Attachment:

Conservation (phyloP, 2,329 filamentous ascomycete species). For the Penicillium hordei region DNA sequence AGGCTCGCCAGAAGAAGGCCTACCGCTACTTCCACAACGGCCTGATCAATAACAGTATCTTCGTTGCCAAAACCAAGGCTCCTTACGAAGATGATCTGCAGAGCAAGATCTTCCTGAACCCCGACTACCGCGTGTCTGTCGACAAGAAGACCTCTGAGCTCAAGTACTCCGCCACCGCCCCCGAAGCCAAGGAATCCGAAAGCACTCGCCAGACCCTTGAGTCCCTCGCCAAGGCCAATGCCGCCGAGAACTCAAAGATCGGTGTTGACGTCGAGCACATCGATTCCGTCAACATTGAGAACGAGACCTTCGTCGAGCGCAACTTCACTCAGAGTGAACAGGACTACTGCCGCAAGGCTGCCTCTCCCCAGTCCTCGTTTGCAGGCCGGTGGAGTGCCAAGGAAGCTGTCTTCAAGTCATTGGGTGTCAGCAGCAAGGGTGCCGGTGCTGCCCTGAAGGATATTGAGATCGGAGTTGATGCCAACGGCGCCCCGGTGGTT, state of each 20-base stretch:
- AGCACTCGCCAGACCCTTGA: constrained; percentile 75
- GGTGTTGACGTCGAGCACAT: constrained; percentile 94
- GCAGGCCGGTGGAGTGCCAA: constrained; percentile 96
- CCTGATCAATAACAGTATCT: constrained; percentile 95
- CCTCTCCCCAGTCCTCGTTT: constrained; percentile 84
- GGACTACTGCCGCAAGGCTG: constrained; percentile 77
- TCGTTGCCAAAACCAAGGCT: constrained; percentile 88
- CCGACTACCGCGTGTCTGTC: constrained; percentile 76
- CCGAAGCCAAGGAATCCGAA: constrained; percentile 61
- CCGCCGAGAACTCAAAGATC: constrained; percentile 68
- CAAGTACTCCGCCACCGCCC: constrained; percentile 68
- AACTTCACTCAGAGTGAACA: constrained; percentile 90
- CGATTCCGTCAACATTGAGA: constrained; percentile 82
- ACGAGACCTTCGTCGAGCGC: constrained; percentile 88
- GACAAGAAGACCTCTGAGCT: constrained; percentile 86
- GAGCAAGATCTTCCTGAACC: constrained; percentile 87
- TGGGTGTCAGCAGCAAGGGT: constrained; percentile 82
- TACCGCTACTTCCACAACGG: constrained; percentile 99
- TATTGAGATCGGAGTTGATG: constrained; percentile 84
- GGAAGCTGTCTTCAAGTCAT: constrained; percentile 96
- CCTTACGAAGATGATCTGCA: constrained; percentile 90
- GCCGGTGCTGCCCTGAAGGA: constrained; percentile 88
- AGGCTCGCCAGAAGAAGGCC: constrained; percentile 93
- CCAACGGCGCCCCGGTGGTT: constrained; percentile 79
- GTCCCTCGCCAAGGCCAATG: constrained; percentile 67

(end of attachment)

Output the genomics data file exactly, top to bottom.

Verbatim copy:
Conservation (phyloP, 2,329 filamentous ascomycete species). For the Penicillium hordei region DNA sequence AGGCTCGCCAGAAGAAGGCCTACCGCTACTTCCACAACGGCCTGATCAATAACAGTATCTTCGTTGCCAAAACCAAGGCTCCTTACGAAGATGATCTGCAGAGCAAGATCTTCCTGAACCCCGACTACCGCGTGTCTGTCGACAAGAAGACCTCTGAGCTCAAGTACTCCGCCACCGCCCCCGAAGCCAAGGAATCCGAAAGCACTCGCCAGACCCTTGAGTCCCTCGCCAAGGCCAATGCCGCCGAGAACTCAAAGATCGGTGTTGACGTCGAGCACATCGATTCCGTCAACATTGAGAACGAGACCTTCGTCGAGCGCAACTTCACTCAGAGTGAACAGGACTACTGCCGCAAGGCTGCCTCTCCCCAGTCCTCGTTTGCAGGCCGGTGGAGTGCCAAGGAAGCTGTCTTCAAGTCATTGGGTGTCAGCAGCAAGGGTGCCGGTGCTGCCCTGAAGGATATTGAGATCGGAGTTGATGCCAACGGCGCCCCGGTGGTT, state of each 20-base stretch:
- AGCACTCGCCAGACCCTTGA: constrained; percentile 75
- GGTGTTGACGTCGAGCACAT: constrained; percentile 94
- GCAGGCCGGTGGAGTGCCAA: constrained; percentile 96
- CCTGATCAATAACAGTATCT: constrained; percentile 95
- CCTCTCCCCAGTCCTCGTTT: constrained; percentile 84
- GGACTACTGCCGCAAGGCTG: constrained; percentile 77
- TCGTTGCCAAAACCAAGGCT: constrained; percentile 88
- CCGACTACCGCGTGTCTGTC: constrained; percentile 76
- CCGAAGCCAAGGAATCCGAA: constrained; percentile 61
- CCGCCGAGAACTCAAAGATC: constrained; percentile 68
- CAAGTACTCCGCCACCGCCC: constrained; percentile 68
- AACTTCACTCAGAGTGAACA: constrained; percentile 90
- CGATTCCGTCAACATTGAGA: constrained; percentile 82
- ACGAGACCTTCGTCGAGCGC: constrained; percentile 88
- GACAAGAAGACCTCTGAGCT: constrained; percentile 86
- GAGCAAGATCTTCCTGAACC: constrained; percentile 87
- TGGGTGTCAGCAGCAAGGGT: constrained; percentile 82
- TACCGCTACTTCCACAACGG: constrained; percentile 99
- TATTGAGATCGGAGTTGATG: constrained; percentile 84
- GGAAGCTGTCTTCAAGTCAT: constrained; percentile 96
- CCTTACGAAGATGATCTGCA: constrained; percentile 90
- GCCGGTGCTGCCCTGAAGGA: constrained; percentile 88
- AGGCTCGCCAGAAGAAGGCC: constrained; percentile 93
- CCAACGGCGCCCCGGTGGTT: constrained; percentile 79
- GTCCCTCGCCAAGGCCAATG: constrained; percentile 67